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Navigating Public Restrooms with Children: Starting a Revolution

Most parents are ecstatic when their children become potty trained.
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A whole new level of independence!  No more diapers.  No more wipes.  Life is good.

Once diapers are a thing of the past, however, you must now deal with taking your child into restrooms while you are out and about.  PUBLIC restrooms.  As a self-described germaphobe mom, it’s not something I get excited about.  With my little boy, it wasn’t a huge deal because boys, well, you know…they can stand up.  But, with my daughter, that just isn’t the case.  Sigh.

We’ve got the restroom drill down at this point.  She does a great job and I take deep breaths as we try to navigate the tiny stall together, one toilet seat protector at a time.  We get it done.  We just got back from a trip to Disneyland and a camping trip where we just couldn’t avoid the bathroom.

While at Disneyland, I had an “a-ha” moment.  Why is it that all restrooms cater only towards adults?  Why is it that in a place that was made for children only has humongous toilets?  It got me thinking.

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When you have children, you start to think from their perspective.  Life would be so much easier if restrooms in restaurants, airports, amusement parks, and every other place kids might go would have one or two short bathroom stalls with toilets that aren’t so high off the ground and huge.  While we’re at it, why don’t we also provide shorter sinks that kids can actually reach as they’re trying to wash their hands?  It baffles me that this is rarely found.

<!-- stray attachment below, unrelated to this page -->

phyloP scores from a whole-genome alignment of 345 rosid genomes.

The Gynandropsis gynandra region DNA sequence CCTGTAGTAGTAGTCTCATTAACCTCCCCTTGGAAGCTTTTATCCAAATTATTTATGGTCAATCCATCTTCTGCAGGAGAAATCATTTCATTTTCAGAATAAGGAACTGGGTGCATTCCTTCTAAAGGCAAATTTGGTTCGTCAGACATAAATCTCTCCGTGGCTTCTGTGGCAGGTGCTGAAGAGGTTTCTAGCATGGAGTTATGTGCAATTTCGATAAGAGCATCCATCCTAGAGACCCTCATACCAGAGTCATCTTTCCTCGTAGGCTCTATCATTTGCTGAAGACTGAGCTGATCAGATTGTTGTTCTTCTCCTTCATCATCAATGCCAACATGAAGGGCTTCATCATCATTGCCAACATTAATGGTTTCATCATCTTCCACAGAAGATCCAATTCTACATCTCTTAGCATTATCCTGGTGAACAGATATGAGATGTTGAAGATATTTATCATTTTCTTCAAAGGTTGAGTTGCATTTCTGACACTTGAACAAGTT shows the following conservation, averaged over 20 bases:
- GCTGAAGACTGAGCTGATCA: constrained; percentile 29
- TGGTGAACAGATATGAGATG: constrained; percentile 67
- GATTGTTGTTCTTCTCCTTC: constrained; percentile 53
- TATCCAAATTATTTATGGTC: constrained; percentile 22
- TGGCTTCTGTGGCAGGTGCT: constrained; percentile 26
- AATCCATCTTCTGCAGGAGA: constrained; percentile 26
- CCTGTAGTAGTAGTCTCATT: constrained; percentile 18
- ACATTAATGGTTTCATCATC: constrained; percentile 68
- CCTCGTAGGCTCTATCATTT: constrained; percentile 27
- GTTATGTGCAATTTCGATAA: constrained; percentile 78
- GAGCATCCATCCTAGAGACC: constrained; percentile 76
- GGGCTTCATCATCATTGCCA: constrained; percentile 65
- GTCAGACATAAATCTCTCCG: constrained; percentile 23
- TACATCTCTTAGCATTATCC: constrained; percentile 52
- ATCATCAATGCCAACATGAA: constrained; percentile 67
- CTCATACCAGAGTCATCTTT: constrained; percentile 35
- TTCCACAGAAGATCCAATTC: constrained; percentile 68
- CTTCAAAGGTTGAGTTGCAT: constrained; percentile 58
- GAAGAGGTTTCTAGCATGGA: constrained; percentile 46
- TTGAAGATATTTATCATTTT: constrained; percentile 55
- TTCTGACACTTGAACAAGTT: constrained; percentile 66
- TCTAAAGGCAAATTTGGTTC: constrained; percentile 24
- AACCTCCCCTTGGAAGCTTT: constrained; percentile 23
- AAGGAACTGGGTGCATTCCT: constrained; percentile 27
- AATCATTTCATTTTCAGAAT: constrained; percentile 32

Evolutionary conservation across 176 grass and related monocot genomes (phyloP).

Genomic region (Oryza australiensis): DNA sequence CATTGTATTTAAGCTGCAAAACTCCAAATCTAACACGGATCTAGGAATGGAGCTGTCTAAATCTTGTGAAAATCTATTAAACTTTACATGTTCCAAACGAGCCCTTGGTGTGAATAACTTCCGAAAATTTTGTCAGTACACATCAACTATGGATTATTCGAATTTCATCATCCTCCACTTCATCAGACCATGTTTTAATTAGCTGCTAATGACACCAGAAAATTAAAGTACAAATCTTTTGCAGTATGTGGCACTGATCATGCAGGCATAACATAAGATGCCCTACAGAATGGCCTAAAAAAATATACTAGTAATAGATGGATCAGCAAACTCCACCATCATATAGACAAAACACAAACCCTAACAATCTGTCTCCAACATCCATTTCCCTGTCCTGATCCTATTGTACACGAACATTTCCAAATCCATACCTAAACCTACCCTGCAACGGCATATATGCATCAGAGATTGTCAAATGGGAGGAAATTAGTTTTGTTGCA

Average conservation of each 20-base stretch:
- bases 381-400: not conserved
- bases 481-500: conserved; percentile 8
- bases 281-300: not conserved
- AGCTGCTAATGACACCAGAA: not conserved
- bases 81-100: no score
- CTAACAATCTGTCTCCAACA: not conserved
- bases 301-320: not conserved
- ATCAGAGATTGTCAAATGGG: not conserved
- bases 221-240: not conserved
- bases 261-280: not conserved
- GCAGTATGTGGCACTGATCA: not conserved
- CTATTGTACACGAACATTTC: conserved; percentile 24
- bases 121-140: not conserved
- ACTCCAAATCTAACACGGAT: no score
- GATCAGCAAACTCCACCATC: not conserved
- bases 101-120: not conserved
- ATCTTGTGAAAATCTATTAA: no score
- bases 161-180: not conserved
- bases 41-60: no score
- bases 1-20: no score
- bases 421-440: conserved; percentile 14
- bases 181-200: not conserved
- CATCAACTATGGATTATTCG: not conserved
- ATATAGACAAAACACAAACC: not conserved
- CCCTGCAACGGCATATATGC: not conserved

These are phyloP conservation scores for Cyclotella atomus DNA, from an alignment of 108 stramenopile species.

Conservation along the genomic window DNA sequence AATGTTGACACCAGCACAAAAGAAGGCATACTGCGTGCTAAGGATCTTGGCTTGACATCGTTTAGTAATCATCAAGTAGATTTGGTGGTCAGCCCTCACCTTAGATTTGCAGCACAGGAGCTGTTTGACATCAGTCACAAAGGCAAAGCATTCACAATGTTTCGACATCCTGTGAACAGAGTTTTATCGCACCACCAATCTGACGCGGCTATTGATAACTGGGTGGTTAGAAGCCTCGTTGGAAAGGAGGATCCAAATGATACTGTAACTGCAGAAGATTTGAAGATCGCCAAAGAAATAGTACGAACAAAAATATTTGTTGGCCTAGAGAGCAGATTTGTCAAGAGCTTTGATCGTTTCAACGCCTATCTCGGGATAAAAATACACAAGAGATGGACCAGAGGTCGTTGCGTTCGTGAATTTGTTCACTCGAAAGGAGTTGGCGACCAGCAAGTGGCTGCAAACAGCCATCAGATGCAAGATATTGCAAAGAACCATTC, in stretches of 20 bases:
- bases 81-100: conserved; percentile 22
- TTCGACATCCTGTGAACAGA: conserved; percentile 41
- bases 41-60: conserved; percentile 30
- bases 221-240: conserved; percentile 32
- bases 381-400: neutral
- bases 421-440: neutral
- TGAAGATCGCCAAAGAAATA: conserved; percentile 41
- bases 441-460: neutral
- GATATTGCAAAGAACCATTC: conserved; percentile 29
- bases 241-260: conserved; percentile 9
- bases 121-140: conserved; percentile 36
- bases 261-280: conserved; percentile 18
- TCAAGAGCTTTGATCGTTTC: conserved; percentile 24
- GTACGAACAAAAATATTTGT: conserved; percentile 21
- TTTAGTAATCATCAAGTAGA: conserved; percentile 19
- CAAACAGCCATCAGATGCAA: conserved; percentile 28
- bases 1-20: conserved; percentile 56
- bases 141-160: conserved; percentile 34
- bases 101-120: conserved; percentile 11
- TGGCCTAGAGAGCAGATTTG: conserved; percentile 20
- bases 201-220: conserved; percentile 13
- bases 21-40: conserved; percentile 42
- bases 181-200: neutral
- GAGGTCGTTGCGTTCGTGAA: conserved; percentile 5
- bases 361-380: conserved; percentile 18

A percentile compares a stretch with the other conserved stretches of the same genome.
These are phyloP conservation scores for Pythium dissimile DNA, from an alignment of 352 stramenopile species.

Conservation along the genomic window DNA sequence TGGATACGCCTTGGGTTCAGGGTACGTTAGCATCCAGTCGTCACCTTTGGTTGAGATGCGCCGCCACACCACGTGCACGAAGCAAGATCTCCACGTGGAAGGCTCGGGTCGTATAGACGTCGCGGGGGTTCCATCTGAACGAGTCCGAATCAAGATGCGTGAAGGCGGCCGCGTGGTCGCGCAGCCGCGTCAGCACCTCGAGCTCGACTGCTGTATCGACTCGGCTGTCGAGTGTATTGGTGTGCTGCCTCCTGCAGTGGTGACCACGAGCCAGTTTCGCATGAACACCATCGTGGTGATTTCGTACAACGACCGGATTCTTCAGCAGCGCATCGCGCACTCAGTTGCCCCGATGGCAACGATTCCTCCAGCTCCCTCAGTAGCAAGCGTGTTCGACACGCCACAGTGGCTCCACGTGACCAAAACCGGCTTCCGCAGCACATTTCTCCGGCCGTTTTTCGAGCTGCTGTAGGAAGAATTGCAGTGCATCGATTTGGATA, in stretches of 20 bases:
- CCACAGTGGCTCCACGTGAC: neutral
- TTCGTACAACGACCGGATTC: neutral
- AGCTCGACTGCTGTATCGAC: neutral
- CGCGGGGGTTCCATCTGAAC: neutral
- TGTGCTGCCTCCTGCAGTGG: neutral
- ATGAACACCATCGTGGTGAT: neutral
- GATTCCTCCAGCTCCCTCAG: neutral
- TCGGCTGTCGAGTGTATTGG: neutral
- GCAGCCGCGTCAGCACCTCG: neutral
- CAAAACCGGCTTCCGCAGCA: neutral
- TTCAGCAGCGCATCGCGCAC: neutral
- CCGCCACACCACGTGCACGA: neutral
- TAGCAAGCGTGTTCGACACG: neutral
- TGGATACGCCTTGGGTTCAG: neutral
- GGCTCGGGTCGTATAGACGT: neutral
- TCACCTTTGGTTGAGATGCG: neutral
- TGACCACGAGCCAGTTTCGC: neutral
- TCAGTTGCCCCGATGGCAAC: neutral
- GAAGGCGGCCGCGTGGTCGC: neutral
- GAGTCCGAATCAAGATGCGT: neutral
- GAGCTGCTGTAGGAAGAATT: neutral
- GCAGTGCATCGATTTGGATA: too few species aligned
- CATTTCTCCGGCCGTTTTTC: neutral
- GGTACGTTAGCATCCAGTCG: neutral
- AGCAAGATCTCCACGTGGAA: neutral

While at Disneyland, we did come across a few short sinks throughout our time there, but not many.  It made life so much easier when there was one because my three-year old could be much more independent about doing what she needed to do.  It is no easy task to hold her up to the sink, lean her over so that she can get her hands wet, and then actually help her wash and rinse.  Water ends up getting everywhere and she hates it when I hold her like that because it just isn’t comfortable for anyone involved.

I’m not sure what needs to happen to make a change like this.  I know this isn’t a monumental idea for most.  I know that there are more important things to worry about in the world.  But, for anyone with children, it wouldn’t hurt to think of them (and their parents) once in a while.

What do you think?  Would this make your life easier as a parent?


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When a medical prognosis disrupted Elisabeth Williams’s dreams of motherhood she decided to focus her education, love and attention into working with children in need. Read more about Elisabeth’s work with abused and neglected kids and her next big dream – becoming a mom herself.